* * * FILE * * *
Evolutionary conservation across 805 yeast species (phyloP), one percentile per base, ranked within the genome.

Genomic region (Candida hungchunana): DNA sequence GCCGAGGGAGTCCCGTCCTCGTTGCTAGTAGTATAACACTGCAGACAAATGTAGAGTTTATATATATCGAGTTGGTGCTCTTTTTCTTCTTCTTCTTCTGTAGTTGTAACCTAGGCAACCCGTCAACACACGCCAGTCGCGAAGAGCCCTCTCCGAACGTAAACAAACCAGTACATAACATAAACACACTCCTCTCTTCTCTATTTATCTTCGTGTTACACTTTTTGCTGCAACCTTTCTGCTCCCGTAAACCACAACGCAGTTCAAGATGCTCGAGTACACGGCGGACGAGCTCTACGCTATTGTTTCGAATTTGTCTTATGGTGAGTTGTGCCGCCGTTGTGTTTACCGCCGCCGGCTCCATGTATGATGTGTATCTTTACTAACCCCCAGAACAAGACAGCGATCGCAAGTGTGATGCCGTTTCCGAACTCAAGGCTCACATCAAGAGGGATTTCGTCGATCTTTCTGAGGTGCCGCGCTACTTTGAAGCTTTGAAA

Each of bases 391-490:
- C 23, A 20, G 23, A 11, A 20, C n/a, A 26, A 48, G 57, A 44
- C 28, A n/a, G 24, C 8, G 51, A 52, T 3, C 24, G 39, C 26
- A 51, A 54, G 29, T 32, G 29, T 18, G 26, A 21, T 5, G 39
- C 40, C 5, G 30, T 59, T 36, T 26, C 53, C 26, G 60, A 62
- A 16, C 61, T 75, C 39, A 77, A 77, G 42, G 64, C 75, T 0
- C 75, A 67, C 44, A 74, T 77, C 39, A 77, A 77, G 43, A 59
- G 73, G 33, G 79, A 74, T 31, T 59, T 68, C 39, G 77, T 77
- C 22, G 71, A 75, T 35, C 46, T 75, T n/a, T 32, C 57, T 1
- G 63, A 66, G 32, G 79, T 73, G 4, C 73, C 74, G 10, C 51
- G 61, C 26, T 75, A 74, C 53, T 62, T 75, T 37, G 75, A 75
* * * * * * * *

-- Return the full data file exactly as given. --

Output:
Evolutionary conservation across 805 yeast species (phyloP), one percentile per base, ranked within the genome.

Genomic region (Candida hungchunana): DNA sequence GCCGAGGGAGTCCCGTCCTCGTTGCTAGTAGTATAACACTGCAGACAAATGTAGAGTTTATATATATCGAGTTGGTGCTCTTTTTCTTCTTCTTCTTCTGTAGTTGTAACCTAGGCAACCCGTCAACACACGCCAGTCGCGAAGAGCCCTCTCCGAACGTAAACAAACCAGTACATAACATAAACACACTCCTCTCTTCTCTATTTATCTTCGTGTTACACTTTTTGCTGCAACCTTTCTGCTCCCGTAAACCACAACGCAGTTCAAGATGCTCGAGTACACGGCGGACGAGCTCTACGCTATTGTTTCGAATTTGTCTTATGGTGAGTTGTGCCGCCGTTGTGTTTACCGCCGCCGGCTCCATGTATGATGTGTATCTTTACTAACCCCCAGAACAAGACAGCGATCGCAAGTGTGATGCCGTTTCCGAACTCAAGGCTCACATCAAGAGGGATTTCGTCGATCTTTCTGAGGTGCCGCGCTACTTTGAAGCTTTGAAA

Each of bases 391-490:
- C 23, A 20, G 23, A 11, A 20, C n/a, A 26, A 48, G 57, A 44
- C 28, A n/a, G 24, C 8, G 51, A 52, T 3, C 24, G 39, C 26
- A 51, A 54, G 29, T 32, G 29, T 18, G 26, A 21, T 5, G 39
- C 40, C 5, G 30, T 59, T 36, T 26, C 53, C 26, G 60, A 62
- A 16, C 61, T 75, C 39, A 77, A 77, G 42, G 64, C 75, T 0
- C 75, A 67, C 44, A 74, T 77, C 39, A 77, A 77, G 43, A 59
- G 73, G 33, G 79, A 74, T 31, T 59, T 68, C 39, G 77, T 77
- C 22, G 71, A 75, T 35, C 46, T 75, T n/a, T 32, C 57, T 1
- G 63, A 66, G 32, G 79, T 73, G 4, C 73, C 74, G 10, C 51
- G 61, C 26, T 75, A 74, C 53, T 62, T 75, T 37, G 75, A 75